Tremendous research is presented explaining why birth defects, asthma, and cancer are souring in the children of the “baby boomers” and gererations following. Authors also show how people are fighting back and taking action across the country. From investigating sickness clusters and eliminating toxic products to contacting politicians, we can help ourselves.
PESTICIDES IN HOUSEHOLD DUST AND SOIL: EXPOSURE PATHWAYS FOR CHILDREN OF AGRICULTURAL FAMILIES. Simcox N.J. et al.,
Environmental Health Perspectives 103(12):1126–1134 (1995) http://www.ncbi.nlm.nih.gov/pmc/articles/PMC1519258/
This study performed in Washington State studied dust and soil samples from the play-area of children. 59 residence were used including: 26 houses located for farming, 22 where a farmworker lived and 11 nonfarming familes. Control homes were at least a quarter mile away from any orchard using pesticides. Results found that children living on farms have a higher potential for OP pesticide exposure than those not living in an agricultural location. However, Azcnphosmettyl was found in dust samples from all the homes studied, indicating exposure throughout the region. Also, concentrations in dust samples are higher than soil which may be due to drift.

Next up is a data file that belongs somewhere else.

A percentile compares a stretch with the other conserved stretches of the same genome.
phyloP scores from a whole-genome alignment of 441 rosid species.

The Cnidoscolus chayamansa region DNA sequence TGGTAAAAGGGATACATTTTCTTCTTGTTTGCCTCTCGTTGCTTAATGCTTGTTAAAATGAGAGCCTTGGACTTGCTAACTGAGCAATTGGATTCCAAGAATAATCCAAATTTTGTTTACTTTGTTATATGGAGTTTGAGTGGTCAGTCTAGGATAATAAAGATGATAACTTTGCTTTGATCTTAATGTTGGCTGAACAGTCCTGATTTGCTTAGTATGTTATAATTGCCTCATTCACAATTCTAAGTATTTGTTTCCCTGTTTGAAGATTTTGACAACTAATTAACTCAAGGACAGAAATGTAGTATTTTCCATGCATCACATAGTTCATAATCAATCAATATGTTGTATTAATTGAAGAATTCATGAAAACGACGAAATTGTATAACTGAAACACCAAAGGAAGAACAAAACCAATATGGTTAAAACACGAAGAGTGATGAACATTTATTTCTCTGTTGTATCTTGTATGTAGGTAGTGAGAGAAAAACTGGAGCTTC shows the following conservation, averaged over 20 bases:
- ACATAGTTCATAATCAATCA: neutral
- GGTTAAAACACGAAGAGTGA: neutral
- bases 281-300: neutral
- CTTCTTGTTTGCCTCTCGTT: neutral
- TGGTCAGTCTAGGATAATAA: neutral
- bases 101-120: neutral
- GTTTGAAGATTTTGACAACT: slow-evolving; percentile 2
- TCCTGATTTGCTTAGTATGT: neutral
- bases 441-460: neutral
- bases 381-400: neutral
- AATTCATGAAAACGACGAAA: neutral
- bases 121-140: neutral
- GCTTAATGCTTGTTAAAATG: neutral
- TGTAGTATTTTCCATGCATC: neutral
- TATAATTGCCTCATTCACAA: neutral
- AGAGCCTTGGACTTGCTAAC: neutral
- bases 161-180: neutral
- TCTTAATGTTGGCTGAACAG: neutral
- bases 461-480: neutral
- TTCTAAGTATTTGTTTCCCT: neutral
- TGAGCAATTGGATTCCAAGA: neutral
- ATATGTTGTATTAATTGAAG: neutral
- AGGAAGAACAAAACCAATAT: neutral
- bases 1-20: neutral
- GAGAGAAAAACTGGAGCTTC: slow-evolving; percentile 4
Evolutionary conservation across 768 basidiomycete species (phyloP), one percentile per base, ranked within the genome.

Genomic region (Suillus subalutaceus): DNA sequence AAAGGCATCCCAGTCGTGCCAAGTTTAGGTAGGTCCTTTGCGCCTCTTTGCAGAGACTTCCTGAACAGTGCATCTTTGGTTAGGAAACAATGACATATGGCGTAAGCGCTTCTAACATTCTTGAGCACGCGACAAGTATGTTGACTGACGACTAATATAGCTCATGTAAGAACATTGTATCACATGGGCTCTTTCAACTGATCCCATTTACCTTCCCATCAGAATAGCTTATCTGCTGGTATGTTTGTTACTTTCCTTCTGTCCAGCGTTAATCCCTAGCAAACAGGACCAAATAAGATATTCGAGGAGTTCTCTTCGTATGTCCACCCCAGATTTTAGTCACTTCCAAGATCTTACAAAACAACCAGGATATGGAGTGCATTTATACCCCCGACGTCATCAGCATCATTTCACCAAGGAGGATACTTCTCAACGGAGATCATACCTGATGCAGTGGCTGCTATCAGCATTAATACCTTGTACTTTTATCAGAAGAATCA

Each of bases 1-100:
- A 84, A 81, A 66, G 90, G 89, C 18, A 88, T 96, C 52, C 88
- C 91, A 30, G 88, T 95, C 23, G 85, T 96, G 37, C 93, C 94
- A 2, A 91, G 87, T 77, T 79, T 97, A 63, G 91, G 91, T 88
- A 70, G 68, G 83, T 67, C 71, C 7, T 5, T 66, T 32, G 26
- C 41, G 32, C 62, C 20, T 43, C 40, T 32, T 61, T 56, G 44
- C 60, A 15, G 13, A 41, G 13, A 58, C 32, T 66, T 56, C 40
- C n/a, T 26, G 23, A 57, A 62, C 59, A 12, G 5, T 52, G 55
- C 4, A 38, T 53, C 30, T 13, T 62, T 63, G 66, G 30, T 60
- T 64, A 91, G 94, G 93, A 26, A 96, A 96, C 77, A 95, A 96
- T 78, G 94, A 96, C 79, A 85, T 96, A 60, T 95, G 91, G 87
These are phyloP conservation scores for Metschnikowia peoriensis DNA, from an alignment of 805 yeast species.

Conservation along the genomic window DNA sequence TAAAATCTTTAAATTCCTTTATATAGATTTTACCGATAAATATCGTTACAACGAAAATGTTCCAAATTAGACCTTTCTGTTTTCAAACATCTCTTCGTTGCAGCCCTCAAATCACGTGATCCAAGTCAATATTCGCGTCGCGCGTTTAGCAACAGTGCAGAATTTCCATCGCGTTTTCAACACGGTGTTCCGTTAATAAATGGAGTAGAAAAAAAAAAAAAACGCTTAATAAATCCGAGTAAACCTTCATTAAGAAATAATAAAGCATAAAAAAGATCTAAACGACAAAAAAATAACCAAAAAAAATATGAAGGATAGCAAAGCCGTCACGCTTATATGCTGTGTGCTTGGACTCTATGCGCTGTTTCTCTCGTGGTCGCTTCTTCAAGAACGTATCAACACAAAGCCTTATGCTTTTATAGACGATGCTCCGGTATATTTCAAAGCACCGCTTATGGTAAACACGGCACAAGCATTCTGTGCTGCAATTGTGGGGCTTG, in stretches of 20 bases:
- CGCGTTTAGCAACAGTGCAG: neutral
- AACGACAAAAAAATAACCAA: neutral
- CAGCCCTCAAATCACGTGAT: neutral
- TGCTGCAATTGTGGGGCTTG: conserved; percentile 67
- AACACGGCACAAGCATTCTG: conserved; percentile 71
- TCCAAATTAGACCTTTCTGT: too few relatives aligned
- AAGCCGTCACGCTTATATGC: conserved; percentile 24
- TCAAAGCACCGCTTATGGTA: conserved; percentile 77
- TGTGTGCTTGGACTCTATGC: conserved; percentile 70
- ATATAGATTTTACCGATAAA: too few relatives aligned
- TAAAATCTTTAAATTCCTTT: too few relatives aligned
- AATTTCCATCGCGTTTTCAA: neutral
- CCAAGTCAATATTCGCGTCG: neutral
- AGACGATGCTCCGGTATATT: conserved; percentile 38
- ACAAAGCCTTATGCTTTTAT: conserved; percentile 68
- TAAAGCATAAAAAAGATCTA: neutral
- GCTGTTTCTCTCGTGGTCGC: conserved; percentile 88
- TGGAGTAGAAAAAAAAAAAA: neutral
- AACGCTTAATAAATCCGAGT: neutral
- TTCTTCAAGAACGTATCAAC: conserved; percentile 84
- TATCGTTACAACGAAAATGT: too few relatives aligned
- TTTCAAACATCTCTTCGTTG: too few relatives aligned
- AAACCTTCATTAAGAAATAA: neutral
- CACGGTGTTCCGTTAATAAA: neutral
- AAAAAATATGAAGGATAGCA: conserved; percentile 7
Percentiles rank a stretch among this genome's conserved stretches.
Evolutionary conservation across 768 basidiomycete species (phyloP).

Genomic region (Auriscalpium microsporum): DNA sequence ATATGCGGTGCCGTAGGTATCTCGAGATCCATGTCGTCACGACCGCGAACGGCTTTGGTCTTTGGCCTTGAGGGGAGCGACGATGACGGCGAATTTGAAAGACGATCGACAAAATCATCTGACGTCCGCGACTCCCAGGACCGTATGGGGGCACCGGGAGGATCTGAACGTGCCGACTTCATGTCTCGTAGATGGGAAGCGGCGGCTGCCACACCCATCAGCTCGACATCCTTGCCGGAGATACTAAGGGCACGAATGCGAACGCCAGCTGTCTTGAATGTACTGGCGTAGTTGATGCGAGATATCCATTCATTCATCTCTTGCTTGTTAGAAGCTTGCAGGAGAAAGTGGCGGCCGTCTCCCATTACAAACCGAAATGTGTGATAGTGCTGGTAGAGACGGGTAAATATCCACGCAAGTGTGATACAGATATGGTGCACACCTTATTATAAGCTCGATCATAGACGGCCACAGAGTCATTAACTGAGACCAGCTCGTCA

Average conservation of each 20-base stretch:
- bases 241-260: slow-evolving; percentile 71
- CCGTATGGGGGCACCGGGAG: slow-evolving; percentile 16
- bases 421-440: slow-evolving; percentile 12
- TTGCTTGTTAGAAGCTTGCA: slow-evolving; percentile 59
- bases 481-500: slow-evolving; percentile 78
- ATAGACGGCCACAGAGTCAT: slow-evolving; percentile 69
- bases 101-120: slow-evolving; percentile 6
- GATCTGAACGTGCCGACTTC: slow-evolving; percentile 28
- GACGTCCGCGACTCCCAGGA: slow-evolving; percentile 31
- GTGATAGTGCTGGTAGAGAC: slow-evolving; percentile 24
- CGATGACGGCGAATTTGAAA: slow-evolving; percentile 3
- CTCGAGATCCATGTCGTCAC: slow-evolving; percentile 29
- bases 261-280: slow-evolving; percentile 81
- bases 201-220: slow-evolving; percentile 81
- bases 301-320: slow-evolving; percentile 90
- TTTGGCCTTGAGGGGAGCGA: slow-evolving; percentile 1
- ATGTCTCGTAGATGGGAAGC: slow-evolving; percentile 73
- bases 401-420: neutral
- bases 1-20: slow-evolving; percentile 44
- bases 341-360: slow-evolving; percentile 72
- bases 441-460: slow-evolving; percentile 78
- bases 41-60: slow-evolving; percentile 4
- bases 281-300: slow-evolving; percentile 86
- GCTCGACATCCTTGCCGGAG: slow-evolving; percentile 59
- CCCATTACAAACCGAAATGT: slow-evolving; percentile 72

CONCENTRATIONS OF SELECTIVE METABOLITES OF ORGANOPHOSPHORUS PESTICIDES IN THE UNITED STATES POPULATION. Dana B. Barr et al.,
Environmental Research 99(3):314-326 (2005) http://dx.doi.org/10.1016/j.envres.2005.03.012
Concentrations of four major agrochemicals were measured through urine samples of participants, 6 to 59 years of age. Chlorpyrifos methyl (TCPY) was discovered in over 96% of samples. Other organophosphorous pesticides were detected less frequently but still in upwards of 22% of the samples. This report reveals that adolescents have a significantly higher level of TCPY than adults, and children 6 to 11 years old have even higher concentrations than adolescents. Results of this study confirm that children are more susceptible to chemical exposure than adults.
Environmental Health Perspectives 107(3):431-437 (1999) http://www.ncbi.nlm.nih.gov/pmc/articles/PMC1566233/
Children at play interact closely with the ground and exhibit hand to mouth behavior. Their lack of ability to detoxify and excrete pesticides makes them especially vulnerable to the toxic effects of pesticides. Authors of this study suggest that, to prevent the toxic and developmental effects of pesticides on children, especially in urban areas where pesticides are common in schools, playgrounds and buildings, we need a complete strategy. A strategy that continuously monitors patterns of pesticide use, assesses exposures to children and uses modern toxicity testing. As well as, institutes public goals for reduction of pesticide use.